A while back, I wrote about the importance of checking our preconceived notions. Among other factors, I was inspired by a project we were just starting to design. This was a facility specifically targeting patients who were not physically dangerous. It got me thinking about some deep metaphysical ideas about what behavioral healthcare is anyway.
Recently, that facility opened. It is both beautiful and appropriately safe for its population. It received all the appropriate licenses and accreditations. The owner was very happy that we had found the right balance between the feel of the space, the needs of the patients and appropriate safety features.
As I watched everyone appreciating the building at the grand opening, I was reminded of an important bit of wisdom I learned from a professor in architecture school: “You have to know the rules to break the rules.” While he was making me meticulously draw a full-scale elevation of a Corinthian column, the same idea applies here. If you just read the guidelines, you can’t do what we did. To break the rules, to make a space that is specific to a clinical paradigm that isn’t typical, you have to not only understand what the rules are, but why they are. Only with that knowledge can you find the right balance.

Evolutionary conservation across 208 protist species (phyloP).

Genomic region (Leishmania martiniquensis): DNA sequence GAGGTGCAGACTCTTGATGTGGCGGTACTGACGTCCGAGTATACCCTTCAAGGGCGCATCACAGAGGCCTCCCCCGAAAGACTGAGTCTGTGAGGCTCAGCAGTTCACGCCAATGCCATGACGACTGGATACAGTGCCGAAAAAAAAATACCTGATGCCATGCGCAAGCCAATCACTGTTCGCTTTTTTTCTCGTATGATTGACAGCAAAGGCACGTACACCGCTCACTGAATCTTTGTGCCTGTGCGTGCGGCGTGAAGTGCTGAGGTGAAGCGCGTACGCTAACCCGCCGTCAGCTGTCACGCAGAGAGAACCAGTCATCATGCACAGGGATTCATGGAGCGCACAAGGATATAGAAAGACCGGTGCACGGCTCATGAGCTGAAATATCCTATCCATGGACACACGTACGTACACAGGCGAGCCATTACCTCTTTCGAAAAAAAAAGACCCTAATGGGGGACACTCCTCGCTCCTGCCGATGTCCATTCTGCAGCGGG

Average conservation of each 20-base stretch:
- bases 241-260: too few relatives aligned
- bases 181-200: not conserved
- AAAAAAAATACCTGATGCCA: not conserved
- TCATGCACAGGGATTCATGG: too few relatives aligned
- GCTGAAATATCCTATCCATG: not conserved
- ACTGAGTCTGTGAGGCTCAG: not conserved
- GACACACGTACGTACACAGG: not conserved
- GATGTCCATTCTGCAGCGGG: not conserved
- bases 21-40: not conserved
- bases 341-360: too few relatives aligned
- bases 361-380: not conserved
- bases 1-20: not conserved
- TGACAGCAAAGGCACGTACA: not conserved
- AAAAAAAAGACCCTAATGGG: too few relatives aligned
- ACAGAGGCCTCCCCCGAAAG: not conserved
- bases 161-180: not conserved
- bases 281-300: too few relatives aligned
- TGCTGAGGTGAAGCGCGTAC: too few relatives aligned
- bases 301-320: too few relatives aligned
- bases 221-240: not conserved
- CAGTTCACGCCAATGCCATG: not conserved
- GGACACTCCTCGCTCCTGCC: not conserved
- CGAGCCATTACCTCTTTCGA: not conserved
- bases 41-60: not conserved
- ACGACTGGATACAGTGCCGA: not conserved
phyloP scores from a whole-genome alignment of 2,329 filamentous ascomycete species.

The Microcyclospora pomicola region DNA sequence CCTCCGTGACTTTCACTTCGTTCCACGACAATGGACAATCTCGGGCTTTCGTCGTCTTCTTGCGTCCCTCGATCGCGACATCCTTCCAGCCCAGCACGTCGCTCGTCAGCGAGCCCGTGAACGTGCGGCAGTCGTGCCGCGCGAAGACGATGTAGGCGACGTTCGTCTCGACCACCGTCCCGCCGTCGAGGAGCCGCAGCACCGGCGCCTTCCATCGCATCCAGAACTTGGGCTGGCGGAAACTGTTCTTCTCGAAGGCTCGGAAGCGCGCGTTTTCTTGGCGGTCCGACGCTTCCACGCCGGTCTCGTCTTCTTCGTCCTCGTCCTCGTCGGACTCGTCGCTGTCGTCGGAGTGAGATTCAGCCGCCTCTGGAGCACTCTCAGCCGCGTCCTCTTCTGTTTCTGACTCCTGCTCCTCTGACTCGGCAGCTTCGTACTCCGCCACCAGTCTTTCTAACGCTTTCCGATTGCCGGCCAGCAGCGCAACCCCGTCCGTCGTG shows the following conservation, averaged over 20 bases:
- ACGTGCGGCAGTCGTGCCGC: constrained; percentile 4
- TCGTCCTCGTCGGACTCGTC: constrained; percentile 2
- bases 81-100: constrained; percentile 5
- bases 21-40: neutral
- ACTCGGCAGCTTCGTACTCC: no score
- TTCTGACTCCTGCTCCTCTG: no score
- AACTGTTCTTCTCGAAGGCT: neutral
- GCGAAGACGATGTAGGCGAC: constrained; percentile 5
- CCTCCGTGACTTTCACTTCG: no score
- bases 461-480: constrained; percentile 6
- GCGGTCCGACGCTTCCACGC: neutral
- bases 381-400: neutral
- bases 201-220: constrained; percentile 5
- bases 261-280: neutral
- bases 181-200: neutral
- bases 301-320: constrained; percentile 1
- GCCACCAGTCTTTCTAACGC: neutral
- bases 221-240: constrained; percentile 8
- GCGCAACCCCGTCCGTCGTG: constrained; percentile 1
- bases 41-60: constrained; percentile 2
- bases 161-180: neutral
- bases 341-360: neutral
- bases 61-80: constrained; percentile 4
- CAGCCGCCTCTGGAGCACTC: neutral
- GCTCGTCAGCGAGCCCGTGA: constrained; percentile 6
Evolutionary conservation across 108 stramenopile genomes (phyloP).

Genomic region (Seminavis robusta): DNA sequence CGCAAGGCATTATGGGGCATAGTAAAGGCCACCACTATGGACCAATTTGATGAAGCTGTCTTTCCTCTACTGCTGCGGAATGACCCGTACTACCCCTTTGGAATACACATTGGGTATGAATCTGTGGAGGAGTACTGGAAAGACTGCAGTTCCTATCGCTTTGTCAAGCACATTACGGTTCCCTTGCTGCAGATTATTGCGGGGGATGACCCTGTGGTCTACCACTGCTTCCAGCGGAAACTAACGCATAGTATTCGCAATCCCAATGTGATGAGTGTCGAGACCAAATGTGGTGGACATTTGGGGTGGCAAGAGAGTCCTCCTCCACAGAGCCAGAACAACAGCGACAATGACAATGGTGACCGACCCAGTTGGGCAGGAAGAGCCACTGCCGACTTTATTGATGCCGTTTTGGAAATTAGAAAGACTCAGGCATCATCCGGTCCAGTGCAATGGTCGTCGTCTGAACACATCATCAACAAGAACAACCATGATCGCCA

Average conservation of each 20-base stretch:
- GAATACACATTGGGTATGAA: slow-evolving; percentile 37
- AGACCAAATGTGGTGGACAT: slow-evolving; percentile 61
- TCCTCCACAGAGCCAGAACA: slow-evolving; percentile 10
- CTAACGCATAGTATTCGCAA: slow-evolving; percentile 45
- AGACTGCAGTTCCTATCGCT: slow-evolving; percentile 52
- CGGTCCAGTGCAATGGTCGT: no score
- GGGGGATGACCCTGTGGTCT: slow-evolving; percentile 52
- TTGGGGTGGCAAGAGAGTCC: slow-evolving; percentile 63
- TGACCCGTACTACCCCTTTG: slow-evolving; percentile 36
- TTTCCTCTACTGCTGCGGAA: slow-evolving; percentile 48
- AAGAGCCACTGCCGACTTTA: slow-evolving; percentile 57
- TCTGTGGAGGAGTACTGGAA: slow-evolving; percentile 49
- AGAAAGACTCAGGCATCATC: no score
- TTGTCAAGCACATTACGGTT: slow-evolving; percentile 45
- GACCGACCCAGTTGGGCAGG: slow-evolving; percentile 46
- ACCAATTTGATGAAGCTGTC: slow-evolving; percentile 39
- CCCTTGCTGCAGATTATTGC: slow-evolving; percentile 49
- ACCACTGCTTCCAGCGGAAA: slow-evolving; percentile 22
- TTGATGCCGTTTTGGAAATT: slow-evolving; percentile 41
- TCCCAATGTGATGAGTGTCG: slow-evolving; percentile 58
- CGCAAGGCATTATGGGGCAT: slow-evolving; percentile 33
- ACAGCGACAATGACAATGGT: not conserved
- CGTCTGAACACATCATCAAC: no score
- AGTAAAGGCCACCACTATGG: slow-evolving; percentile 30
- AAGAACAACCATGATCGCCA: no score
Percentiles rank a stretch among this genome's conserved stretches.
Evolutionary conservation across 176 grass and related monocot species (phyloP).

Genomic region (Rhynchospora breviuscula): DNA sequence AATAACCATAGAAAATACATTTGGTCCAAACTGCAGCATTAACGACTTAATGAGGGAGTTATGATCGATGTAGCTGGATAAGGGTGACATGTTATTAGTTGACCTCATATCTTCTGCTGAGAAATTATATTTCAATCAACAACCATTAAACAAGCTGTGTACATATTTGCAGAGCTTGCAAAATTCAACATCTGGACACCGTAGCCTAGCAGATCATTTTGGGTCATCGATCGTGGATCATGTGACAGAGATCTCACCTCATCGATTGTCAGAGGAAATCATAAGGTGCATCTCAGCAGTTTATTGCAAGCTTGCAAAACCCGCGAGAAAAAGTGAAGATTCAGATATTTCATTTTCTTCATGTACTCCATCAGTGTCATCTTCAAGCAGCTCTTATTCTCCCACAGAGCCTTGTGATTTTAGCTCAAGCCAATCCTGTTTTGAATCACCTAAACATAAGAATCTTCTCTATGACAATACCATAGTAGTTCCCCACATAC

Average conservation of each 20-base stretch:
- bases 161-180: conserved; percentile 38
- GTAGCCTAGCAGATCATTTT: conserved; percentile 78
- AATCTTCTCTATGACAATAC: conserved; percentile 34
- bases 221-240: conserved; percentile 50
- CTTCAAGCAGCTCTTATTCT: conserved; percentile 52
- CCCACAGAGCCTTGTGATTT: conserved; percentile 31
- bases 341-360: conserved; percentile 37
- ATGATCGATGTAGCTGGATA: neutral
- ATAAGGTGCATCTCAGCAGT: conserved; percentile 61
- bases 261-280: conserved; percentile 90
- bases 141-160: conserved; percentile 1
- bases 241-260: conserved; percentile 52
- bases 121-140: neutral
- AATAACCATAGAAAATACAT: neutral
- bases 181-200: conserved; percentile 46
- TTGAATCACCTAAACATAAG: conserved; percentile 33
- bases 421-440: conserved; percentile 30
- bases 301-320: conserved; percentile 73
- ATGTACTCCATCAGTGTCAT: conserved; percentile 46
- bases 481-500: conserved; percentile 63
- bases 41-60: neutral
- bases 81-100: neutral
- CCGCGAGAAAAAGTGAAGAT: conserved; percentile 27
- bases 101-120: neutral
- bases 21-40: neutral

In a self-serving way, I will remind my readers of an old blog post where I opined that behavioral healthcare spaces should be designed by behavioral healthcare architects. I believe that even more today. Every behavioral healthcare space is different. The right choices for an acute care space with an average length of stay of less than a week may be very different from a long-term care space where patients stay for months. A state hospital is very different from a general hospital inpatient unit and these are all different from a residential treatment facility or a crisis stabilization unit. Throw patient typologies into the mix such as geriatrics, pediatrics, deaf, blind, forensic or med-psych, and you have an almost infinite variety of options.
A good way to start a design or renovation project is to clearly identify the nature and type of space to be created. Then identify what works well or doesn’t work well in the existing space and how it might work best in the future state. It can also be a good idea to identify other recently built projects with a similar profile and visit them.
Above all else, don’t fall into the trap of thinking all behavioral healthcare is the same and don’t let your architect give you an off-the-shelf solution that may be a bad fit for you. Demand a personalized solution, customized for your business plan, patients and staff. You deserve it and so do they.